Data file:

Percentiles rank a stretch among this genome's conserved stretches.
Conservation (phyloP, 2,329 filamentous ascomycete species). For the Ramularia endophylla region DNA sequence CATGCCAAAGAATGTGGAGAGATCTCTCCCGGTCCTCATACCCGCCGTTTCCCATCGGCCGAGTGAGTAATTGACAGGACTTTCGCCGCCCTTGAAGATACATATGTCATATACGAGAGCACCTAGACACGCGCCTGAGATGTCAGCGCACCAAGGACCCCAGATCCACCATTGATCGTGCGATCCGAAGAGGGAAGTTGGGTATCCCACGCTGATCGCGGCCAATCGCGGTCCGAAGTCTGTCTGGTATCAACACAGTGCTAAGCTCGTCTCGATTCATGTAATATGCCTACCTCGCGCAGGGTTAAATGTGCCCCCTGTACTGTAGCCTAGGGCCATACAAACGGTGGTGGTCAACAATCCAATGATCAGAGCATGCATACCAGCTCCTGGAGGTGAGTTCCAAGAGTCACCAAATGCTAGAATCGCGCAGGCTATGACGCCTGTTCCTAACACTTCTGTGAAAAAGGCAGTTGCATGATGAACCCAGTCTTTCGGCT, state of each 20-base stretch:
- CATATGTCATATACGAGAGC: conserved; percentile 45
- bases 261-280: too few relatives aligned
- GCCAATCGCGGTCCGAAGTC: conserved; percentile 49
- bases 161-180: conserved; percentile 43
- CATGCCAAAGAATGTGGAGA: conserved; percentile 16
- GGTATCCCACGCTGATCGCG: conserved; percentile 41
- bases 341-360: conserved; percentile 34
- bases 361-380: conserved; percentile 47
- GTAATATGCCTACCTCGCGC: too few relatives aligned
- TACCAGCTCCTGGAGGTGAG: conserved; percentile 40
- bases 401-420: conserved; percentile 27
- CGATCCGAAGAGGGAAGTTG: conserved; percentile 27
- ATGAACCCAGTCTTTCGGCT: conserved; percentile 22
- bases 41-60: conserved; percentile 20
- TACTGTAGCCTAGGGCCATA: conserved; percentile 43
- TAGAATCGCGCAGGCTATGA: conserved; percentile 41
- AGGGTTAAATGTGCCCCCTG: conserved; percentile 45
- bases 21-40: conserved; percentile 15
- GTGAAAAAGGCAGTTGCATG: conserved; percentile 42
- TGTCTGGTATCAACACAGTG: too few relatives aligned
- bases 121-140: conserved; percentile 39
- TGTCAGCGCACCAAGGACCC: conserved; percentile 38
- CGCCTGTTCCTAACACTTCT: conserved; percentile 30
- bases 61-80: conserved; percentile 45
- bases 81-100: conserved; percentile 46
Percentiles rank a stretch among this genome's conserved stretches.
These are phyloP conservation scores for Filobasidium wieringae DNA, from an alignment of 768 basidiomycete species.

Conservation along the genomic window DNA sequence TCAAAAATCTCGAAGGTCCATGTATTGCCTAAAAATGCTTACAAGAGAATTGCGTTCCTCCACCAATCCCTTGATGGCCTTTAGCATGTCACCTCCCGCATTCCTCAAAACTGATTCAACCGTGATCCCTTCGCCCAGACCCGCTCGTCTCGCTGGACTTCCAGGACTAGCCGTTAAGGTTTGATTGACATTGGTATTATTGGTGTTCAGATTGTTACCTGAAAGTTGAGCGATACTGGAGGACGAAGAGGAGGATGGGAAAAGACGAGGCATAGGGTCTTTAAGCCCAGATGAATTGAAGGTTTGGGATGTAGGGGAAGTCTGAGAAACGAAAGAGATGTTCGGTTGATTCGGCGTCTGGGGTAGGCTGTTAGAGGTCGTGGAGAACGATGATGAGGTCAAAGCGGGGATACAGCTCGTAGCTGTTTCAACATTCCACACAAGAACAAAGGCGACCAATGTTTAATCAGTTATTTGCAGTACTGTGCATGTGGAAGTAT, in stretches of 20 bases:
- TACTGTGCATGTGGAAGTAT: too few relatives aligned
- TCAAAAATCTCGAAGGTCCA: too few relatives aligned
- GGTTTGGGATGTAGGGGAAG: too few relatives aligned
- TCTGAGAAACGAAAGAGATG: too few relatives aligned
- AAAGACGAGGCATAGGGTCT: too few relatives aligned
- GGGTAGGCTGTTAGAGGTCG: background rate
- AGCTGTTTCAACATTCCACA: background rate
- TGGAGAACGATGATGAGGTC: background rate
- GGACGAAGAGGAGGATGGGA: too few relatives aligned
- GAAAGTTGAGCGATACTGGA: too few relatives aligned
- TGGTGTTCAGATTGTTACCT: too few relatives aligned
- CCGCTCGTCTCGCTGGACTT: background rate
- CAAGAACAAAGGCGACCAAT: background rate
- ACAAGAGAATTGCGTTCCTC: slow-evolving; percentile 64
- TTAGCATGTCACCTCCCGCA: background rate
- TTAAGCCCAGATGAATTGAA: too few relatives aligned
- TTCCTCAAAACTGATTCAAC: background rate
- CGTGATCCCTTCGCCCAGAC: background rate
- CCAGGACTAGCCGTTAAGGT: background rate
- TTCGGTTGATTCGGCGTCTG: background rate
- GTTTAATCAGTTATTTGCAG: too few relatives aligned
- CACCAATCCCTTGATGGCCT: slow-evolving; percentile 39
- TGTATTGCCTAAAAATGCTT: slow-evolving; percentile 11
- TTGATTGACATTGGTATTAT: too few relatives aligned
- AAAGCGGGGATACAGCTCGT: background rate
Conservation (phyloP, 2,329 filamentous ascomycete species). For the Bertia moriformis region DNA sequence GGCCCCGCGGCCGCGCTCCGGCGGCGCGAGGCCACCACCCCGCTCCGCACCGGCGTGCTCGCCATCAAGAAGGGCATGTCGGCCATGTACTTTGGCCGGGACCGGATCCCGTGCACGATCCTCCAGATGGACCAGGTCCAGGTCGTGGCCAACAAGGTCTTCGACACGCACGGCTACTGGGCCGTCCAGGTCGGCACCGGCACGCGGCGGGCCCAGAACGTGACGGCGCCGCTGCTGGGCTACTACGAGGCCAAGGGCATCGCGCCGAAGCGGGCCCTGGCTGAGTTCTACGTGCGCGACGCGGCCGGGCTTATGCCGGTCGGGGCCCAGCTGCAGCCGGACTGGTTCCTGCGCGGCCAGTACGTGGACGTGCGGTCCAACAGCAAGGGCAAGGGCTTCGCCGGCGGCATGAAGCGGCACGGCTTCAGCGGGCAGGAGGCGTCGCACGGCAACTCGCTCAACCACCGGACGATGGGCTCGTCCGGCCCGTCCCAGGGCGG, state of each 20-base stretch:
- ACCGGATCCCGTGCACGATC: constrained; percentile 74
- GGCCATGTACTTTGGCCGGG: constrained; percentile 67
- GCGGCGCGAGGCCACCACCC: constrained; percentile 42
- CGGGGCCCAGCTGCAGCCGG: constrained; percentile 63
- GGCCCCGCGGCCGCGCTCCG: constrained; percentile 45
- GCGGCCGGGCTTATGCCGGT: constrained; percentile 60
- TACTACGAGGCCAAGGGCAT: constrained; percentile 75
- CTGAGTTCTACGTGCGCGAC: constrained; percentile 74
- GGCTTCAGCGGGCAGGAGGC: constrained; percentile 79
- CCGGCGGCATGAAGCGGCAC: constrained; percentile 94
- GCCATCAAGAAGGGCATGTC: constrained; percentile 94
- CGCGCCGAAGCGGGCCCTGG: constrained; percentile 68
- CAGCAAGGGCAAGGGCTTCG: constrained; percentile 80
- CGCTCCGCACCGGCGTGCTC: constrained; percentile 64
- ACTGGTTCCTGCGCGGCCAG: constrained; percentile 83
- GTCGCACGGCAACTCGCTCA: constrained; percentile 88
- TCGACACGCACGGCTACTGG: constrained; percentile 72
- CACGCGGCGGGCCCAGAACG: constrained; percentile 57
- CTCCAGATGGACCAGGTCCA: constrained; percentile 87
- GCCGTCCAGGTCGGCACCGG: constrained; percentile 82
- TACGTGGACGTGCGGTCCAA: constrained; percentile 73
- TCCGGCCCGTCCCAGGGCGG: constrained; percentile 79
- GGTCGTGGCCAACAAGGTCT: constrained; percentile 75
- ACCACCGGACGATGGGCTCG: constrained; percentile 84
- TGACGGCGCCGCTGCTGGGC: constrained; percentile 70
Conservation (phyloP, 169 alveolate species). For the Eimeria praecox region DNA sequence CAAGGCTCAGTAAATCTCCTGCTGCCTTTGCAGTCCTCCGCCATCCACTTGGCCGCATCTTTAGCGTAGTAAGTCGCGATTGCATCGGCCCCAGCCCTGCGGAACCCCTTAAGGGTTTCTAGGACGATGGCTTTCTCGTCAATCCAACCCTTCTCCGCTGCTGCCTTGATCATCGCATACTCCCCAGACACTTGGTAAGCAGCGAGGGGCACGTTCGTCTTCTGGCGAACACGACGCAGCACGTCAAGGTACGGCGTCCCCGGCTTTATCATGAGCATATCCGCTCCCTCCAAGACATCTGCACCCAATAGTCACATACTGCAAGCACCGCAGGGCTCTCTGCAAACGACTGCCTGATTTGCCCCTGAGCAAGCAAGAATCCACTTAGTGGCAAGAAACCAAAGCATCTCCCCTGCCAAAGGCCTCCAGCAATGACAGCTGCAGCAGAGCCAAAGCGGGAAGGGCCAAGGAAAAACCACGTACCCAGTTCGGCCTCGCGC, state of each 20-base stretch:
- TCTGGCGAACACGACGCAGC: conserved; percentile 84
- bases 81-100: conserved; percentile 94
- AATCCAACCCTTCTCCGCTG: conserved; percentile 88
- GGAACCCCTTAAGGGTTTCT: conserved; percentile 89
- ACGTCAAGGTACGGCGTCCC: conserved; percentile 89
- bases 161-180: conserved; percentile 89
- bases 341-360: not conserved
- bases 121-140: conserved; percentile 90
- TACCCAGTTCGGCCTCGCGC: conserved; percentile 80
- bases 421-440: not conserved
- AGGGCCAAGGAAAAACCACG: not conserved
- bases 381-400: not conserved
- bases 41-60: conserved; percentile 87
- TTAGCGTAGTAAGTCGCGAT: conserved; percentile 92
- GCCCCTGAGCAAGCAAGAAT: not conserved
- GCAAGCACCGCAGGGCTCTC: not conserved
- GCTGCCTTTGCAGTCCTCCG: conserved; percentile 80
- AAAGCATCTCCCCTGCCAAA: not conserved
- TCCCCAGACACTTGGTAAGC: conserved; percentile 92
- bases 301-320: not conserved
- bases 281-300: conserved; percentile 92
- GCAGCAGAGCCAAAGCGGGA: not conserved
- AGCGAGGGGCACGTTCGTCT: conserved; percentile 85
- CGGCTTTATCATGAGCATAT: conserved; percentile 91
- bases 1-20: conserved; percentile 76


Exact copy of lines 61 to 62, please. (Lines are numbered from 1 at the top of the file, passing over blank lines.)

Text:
- GGCCCCGCGGCCGCGCTCCG: constrained; percentile 45
- GCGGCCGGGCTTATGCCGGT: constrained; percentile 60